4. Having recently noticed that Neil Gaiman won the Newbery in 2009 for The Graveyard Book, I decided to give it a go. Ho, hum! An interesting premise -- human baby raised by the ghosts in the local graveyard -- but rather disjointed in execution. Perhaps that is not surprising since the author says that it took him twenty-some years to write the book and that it initially started with what is now chapter four. The Graveyard Book doesn't really begin to act like a novel until near the end.

5. For more timely Newbery excitement, click over to Everyone's a Winner as Peter Sieruta of Collecting Children's Books uses Twitter and a cell phone to help a book seller friend place her orders for the new award winners as they are being announced so that she'll have have copies in stock for the Award Day rush.
I was very glad to help her out. In these uncertain times, independent bookstores -- the kind where they know your name and make personal recommendations -- are having a terrible time competing with the big chains and dot.com dealers. When Awards Day rolls around, everyone --from local libraries to first edition collectors -- calls or drops by my friend's store, trying to find the winning titles. So it was very important that she have these books in stock; her business depended on it.
I also enjoyed reading his reflections on the books that won and those that didn't.

6. Who knew that there was a blog devoted to the Dewey Decimal system? Appropriately, it is called 025.431: The Dewey Blog. Tuesday's entry concerns dark matter and the Milky Way.

The comprehensive (and interdisciplinary) number for dark matter is 523.1126 Dark matter; an example of a work classed there is In Search of Dark Matter.

The comprehensive (and interdisciplinary) number for the Milky Way is 523.113 Milky Way; an example of a work classed there is The Milky Way.

Where should a work about dark matter as part of the Milky Way be classed?

If this is the geeky sort of thing that makes your heart go pitter-pat (and I have to admit that mine does), click here to find the answer and the reasoning behind it. Someday I'll have to write about the fun I had cataloging the library at my previous parish.

7. Have you been to see my other blog, Quilting Bibliophagist? (When I'm not reading, I quilt.)


Friday, October 30, 2009

Seven Quick Takes -- Sloooow Day Edition



Once again I'm joining Jennifer for 7 Quick Takes on Friday.

1. I am sick. Not the flu, thank goodness. But my sinuses are so painful that it hurts to read. Aaaaaargh! Which is worse -- not reading or reading with sore eyeballs? Either way, I guess I should offer it up for the Poor Souls in purgatory. (All Souls Day is just around the corner. Pray early and often!)

2. I love reading children's literature, but I'm not that keen on young adult fiction. I hear that many adults enjoy reading YA, but I don't. The teen years were not a happy period of my life, so I cannot fathom why any adult would want to relive them through fiction -- especially nowadays when most of the titles look so grim, dark, and gloomy. (Some YA fantasy is kind of fun such as Sorcery and Cecelia. But I never really consider books like that to be YA. Although they're marketed as young adult fiction, they aren't awash in adolescent angst.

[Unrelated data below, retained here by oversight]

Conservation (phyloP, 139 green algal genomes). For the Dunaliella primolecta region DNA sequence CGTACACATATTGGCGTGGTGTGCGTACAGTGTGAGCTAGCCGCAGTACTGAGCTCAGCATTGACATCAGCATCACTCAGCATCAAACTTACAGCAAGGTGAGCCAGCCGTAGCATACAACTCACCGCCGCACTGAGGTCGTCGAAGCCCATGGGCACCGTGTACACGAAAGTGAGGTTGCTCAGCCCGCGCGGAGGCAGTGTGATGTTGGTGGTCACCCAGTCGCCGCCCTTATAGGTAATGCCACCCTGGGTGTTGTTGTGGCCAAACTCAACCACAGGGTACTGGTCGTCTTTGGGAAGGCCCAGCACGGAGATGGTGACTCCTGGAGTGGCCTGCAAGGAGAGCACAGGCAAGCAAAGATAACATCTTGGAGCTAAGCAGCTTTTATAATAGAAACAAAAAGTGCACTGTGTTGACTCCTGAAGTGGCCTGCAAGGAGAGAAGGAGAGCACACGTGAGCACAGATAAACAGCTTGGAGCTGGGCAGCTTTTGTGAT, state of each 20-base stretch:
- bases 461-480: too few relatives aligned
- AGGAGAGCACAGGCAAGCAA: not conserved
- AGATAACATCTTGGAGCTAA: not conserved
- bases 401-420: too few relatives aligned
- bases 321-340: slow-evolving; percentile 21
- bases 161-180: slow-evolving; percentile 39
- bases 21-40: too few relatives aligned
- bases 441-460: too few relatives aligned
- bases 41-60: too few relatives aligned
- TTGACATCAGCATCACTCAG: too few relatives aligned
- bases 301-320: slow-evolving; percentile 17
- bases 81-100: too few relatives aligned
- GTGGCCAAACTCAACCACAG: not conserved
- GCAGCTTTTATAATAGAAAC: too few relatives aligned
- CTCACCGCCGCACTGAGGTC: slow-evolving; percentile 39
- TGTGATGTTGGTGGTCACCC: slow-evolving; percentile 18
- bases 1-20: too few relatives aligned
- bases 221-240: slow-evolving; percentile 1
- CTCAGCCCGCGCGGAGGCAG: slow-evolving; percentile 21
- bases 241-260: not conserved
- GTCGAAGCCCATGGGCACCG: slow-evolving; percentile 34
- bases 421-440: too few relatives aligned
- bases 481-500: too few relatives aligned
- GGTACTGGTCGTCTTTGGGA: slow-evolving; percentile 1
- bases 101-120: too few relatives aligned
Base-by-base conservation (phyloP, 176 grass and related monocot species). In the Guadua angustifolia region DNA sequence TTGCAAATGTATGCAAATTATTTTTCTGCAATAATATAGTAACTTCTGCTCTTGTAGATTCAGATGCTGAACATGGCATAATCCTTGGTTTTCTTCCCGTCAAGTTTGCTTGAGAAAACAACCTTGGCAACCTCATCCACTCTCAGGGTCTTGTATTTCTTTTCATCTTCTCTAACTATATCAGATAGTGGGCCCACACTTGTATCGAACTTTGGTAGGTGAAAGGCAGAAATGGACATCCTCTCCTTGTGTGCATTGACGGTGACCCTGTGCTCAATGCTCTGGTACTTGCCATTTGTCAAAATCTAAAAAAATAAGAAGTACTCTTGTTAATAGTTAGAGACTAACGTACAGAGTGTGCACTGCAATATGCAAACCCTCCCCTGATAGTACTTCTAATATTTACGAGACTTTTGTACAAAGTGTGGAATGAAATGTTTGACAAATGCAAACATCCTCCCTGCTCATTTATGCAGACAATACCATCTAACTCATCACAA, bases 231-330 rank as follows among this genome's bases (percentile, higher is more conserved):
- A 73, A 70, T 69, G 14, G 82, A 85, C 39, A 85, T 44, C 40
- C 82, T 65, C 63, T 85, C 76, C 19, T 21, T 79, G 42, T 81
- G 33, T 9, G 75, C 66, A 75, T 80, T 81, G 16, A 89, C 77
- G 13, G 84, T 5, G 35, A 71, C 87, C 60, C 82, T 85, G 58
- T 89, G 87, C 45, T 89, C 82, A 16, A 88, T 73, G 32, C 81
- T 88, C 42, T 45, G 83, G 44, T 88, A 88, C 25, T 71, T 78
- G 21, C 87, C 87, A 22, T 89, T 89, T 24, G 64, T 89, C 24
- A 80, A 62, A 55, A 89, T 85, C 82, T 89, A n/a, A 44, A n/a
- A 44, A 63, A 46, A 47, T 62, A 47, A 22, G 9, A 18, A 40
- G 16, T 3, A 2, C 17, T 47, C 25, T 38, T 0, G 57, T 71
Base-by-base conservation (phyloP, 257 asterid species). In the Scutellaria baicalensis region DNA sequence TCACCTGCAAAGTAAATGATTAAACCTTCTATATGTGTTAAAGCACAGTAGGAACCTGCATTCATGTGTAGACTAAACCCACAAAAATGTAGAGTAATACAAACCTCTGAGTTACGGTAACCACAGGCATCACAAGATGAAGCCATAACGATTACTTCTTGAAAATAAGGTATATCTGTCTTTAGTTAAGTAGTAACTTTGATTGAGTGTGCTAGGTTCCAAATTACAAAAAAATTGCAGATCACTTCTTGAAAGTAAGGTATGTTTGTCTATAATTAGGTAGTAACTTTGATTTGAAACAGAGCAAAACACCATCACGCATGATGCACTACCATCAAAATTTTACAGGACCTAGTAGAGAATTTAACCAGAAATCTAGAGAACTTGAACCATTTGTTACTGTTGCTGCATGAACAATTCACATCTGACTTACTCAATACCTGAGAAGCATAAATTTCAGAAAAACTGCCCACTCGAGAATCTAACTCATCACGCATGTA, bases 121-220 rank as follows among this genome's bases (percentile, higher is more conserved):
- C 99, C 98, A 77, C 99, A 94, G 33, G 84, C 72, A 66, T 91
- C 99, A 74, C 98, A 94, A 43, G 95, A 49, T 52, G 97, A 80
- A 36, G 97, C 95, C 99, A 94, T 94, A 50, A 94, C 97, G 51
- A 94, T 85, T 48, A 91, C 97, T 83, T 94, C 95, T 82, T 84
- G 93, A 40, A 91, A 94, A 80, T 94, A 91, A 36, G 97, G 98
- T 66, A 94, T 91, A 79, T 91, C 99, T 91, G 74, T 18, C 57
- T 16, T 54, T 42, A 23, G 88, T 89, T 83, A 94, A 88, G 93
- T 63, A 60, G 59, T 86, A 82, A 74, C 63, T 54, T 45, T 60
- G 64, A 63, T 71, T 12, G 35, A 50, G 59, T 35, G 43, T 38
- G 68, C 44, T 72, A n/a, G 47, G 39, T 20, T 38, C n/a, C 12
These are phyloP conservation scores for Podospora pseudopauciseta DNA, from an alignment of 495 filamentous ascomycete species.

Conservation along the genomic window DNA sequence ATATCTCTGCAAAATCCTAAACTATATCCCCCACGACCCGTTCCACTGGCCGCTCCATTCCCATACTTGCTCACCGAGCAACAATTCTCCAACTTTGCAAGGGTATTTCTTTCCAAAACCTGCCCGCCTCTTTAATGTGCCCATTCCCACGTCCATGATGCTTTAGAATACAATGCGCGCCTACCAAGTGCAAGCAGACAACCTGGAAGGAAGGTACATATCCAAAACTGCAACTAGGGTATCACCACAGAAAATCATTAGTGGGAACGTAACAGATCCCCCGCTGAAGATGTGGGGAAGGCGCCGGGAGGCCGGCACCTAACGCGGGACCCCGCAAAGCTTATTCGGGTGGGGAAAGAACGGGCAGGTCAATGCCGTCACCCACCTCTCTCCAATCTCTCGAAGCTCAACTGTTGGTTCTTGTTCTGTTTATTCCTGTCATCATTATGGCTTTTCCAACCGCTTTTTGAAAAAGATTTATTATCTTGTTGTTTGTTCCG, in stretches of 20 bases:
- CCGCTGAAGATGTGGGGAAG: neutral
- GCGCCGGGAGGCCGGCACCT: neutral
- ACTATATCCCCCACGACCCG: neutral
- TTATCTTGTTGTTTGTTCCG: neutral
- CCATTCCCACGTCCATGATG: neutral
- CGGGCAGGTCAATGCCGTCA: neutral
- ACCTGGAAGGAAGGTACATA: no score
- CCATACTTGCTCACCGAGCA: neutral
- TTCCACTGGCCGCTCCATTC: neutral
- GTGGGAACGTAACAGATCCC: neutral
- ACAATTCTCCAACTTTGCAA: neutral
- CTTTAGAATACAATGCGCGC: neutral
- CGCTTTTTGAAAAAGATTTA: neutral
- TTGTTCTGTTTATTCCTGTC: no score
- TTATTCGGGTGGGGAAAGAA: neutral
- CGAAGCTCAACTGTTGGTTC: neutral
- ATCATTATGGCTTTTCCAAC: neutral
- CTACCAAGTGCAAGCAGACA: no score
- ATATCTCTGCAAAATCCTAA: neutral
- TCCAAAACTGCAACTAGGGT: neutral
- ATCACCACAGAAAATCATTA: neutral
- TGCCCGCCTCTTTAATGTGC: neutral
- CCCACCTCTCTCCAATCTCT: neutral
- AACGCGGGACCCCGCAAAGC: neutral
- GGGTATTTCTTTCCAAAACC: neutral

3. Shelving in the YA section has its own special challenges since our library has set aside that area as a teen only zone with movable floor seating which sometimes makes reaching the shelves a job for a contortionist. And I overhear all kinds of things when I'm working there, everything from what kind of pornographic content is available on cable to whether Arnold Schwarzenegger is French, Australian, or a robot.

4. I guess I'm showing my age. When a patron says he can't find a certain book on the shelf, I always ask if he's already checked the card catalog to ascertain whether the book is in the library or currently checked out. Recently I realized that I'm probably the only aide who says card catalog. Because of course there aren't any cards. It's all on computer and has been in most libraries for quite some time. Old habits die hard.

5. One of the things that most surprised me when I first began to work in libraries is how filthy the books are. I am not, you understand, referring to their contents but to their covers. Like filthy lucre, books pass through many hands and pick up a good deal of grime. You don't notice it when handling a single book. But if you work as a library aide, two hours of shelving will leave your fingers black. I can't bring myself to eat my break-time snack until I've washed my hands at least twice. With everyone getting excited about the upcoming flu season, the city has installed hand sanitizer dispensers at the entrance of the library and near the reference desk. But book don't get cleaned unless they're returned with seriously sticky, icky stuff on their mylar covers. So consider yourselves warned: When using library materials, don't touch your face.

6. Okay, so fiction books get shelved first by author, and then all of the books by a certain author are shelved alphabetically by title. Now I've always been taught that titles that begin with numerals, such as 92 Pacific Boulevard by Debbie Macomber, are shelved as if the numerals had been spelled out. (So this title would be shelved after Mrs. Miracle and before On a Snowy Night.)